fri 23/08/2019

Bon Iver, All Points East festival review – powerful, poignant and a little bit weird | reviews, news & interviews

Bon Iver, All Points East festival review – powerful, poignant and a little bit weird

Bon Iver, All Points East festival review – powerful, poignant and a little bit weird

Justin Vernon and friends head up the final day of the mammoth London event

Lost in music: Bon Iver's Justin Vernon Tom Hancock

With thousands of people trooping in to see headliners including The Strokes, Bring Me the Horizon, Mumford and Sons and, tonight, Bon Iver, this corner of London’s beautiful Victoria Park has become a bit of a dustbowl – and the dust certainly gets kicked up as the 10-day festival concludes.

A lot of that is down to energetic early main-stagers Kokoko!, a phenomenal, yellow-boiler-suited collective from Kinshasa whose instruments are made of everything from washing-up liquid bottles to tin cans, and an energetic solo set from The Tallest Man on Earth (aka Swedish singer-songwriter Kristian Matsson), who lopes and leaps around the stage, beaming as he zips through tracks including the ace "The King of Spain" from 2010’s The Wild Hunt.

From tallest man to best makeup, it’s a seamless transition to the gloriously uncategorisable John Grant. Striding on to the stage with his eyes painted in a glittery blue Gene Simmons-meets-Zorro mask and his arms held aloft, Grant makes it immediately clear that he is here to show us a very good time indeed. Blending Rufus Wainwright-esque vocals and dirty disco grooves, the charismatic Grant marches through a funky, funny and a little foul-mouthed set, battering a cowbell during "Preppy Boy", delivering an earworm to every member of the crowd with "Black Belt" and slinking his way through "He’s Got His Mother’s Hips". It is deliriously fun to watch.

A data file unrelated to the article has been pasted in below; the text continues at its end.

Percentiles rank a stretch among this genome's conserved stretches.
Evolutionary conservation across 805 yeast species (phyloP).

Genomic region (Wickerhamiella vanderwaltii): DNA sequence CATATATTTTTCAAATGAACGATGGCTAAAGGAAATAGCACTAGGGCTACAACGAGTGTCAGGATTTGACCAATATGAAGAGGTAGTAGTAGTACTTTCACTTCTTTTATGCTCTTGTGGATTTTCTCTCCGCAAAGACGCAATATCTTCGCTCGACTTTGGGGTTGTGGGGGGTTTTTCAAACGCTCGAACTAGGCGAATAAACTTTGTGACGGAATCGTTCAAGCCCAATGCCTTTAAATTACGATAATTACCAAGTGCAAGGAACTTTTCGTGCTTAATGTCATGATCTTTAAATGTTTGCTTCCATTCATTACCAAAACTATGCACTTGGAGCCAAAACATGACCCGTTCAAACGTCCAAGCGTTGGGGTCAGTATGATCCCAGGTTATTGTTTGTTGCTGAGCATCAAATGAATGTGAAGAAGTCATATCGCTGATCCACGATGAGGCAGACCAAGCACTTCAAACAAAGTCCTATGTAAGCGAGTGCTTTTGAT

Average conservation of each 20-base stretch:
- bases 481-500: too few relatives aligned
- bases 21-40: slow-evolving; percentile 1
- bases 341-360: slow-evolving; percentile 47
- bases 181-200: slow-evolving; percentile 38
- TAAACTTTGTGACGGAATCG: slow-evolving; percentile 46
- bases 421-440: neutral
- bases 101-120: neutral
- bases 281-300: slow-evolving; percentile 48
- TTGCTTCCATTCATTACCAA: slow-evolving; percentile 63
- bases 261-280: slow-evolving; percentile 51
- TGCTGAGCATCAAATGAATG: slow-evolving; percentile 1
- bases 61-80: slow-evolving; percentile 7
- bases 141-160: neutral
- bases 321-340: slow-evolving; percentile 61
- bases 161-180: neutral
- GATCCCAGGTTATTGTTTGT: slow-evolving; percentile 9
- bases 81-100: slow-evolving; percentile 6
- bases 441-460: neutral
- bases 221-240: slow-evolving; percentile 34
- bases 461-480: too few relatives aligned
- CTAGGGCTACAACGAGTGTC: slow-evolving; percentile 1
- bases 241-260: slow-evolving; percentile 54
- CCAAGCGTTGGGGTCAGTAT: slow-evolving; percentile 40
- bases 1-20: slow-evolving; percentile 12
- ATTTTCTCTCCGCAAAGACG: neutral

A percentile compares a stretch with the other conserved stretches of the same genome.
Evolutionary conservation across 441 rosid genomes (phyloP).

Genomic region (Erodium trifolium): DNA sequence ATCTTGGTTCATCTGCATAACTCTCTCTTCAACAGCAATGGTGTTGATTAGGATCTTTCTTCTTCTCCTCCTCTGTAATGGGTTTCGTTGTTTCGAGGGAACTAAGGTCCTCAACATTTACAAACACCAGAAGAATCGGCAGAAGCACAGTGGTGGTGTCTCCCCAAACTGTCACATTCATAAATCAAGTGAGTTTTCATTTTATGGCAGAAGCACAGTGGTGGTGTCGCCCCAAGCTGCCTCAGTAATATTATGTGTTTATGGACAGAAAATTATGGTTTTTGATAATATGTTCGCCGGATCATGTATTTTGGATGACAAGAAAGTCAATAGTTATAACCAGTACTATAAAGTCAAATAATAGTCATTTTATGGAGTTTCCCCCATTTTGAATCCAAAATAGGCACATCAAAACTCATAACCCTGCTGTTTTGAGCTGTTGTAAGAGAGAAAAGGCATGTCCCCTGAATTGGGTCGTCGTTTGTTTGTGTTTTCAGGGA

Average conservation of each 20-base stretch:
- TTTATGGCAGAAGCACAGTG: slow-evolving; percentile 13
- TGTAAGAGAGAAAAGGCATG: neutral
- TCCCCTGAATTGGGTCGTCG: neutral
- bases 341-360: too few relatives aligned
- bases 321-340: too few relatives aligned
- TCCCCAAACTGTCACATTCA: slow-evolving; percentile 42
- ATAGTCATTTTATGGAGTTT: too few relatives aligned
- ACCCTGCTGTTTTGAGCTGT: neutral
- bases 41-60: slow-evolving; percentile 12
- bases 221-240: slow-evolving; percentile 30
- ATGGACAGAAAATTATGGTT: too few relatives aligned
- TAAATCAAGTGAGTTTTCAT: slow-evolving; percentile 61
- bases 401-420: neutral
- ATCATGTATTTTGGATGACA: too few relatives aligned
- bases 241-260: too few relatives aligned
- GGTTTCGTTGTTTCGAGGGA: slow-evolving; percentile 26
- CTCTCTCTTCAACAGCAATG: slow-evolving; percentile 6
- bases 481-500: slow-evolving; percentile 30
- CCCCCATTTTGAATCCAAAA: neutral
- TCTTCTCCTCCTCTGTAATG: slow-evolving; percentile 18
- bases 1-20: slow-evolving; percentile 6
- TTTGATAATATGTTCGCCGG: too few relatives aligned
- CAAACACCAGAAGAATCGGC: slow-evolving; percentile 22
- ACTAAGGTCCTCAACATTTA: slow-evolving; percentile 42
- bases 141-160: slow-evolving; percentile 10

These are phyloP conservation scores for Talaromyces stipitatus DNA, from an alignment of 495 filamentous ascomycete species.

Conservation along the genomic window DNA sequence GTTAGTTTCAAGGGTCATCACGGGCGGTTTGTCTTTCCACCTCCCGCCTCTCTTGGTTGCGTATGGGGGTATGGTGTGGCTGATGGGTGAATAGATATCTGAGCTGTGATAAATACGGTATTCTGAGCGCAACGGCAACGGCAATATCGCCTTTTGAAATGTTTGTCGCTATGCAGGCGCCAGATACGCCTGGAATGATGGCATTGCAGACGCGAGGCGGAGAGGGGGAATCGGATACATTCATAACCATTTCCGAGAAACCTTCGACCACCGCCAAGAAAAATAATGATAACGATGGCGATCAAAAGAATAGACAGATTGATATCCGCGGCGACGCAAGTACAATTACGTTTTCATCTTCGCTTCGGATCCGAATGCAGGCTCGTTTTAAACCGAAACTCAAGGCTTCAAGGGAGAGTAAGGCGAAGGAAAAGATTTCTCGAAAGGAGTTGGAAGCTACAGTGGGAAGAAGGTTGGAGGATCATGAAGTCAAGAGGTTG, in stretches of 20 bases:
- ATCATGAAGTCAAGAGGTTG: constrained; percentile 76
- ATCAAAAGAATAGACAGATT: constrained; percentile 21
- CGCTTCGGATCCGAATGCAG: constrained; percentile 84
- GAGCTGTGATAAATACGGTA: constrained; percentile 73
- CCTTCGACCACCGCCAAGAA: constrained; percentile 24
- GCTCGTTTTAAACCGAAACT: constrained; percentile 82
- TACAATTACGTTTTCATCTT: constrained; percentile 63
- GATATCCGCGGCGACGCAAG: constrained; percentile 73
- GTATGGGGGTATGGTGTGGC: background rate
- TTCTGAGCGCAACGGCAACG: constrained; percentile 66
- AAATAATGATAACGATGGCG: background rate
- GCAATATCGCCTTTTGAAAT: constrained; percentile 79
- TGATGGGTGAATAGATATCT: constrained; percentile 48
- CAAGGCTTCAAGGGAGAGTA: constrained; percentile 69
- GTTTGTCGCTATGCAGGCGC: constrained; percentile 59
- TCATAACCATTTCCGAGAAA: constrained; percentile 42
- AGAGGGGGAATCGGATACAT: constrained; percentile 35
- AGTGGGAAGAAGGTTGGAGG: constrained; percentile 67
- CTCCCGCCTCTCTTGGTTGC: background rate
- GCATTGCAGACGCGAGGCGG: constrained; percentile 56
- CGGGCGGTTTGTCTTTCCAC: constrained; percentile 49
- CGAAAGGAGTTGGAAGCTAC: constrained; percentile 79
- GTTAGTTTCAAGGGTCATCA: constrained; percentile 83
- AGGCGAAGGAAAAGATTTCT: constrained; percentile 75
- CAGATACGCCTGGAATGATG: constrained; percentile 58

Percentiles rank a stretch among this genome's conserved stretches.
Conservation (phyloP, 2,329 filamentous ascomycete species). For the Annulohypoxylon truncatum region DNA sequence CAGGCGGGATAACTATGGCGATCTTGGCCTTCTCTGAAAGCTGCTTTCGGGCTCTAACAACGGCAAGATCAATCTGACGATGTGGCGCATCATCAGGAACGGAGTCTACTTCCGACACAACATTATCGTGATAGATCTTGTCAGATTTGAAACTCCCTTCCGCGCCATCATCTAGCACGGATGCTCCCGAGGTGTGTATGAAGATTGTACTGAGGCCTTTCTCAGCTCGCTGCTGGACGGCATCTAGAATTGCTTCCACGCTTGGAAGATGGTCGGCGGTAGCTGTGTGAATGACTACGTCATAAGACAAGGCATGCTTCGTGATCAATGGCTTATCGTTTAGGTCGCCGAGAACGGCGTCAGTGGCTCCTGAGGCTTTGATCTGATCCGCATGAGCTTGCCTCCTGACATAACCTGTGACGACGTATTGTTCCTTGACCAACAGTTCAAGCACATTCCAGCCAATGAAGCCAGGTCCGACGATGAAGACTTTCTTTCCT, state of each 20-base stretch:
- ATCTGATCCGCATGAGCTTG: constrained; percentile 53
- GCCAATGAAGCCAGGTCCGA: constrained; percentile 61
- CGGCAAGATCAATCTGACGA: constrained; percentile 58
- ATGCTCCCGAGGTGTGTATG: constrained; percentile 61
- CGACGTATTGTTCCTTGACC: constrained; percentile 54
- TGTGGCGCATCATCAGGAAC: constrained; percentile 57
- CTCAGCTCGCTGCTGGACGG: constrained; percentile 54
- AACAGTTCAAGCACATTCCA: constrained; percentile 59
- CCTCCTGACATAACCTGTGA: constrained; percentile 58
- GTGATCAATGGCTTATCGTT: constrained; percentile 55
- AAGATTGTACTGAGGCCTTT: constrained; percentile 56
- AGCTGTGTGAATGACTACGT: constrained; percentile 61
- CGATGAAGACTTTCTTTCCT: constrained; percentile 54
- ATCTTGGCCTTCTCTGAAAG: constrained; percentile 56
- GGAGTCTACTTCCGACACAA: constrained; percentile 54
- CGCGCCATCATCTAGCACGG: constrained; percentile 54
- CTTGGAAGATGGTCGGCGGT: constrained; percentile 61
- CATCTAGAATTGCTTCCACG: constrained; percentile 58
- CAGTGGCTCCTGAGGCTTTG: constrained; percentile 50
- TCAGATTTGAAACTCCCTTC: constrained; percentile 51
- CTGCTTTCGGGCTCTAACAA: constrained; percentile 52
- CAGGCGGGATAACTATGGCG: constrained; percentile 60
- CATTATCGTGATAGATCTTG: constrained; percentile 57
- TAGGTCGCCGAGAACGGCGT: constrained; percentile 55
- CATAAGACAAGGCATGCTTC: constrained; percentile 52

Finally, it’s time for the headliners. Justin Vernon’s live act is impressively adaptable – he seems as at home in the austere cavern of Wembley Arena as in the great outdoors. But there’s something very special about seeing him perform surrounded by trees. A double-bill from 2011's Bon Iver is a strong start – "Perth", followed by "Minnesota, WI" – and it’s instantly and happily apparent, as the thrillingly pounding drums prove, that the poor sound which blighted last week’s Strokes set has been rectified. Thank goodness for that, because there’s a lot of good stuff coming up in Bon Iver’s set – it’s 22, A Million-heavy, but there are older crowd-pleasers including a rapturously received "Skinny Love" and swooning "Blood Bank".

Vernon cuts a brooding, intense figure, but when he finally addresses the crowd he does make a connection – messing up the beginning of "Woods" causes much hilarity as he melodramatically starts again, and he’s touchingly concerned that the ominous skies are about to open. Fortunately they don’t, instead providing an atmospheric backdrop to the dazzling lightshow on stage. Rounding off the set with a majestic "Holocene" is perfect – but then the slightly strange decision is made to debut two new tracks (“Hey Ma” and “U (Man Like)”) over the PA, with the band disappearing. It’s exciting to hear the new material, but it does feel a bit of an anticlimax to suddenly be standing there watching a video on the big screen. Still, it’s intriguing – and certainly a novel way to round off this huge show.

There's something very special about seeing Bon Iver perform surrounded by trees

rating

Editor Rating: 
4
Average: 4 (1 vote)

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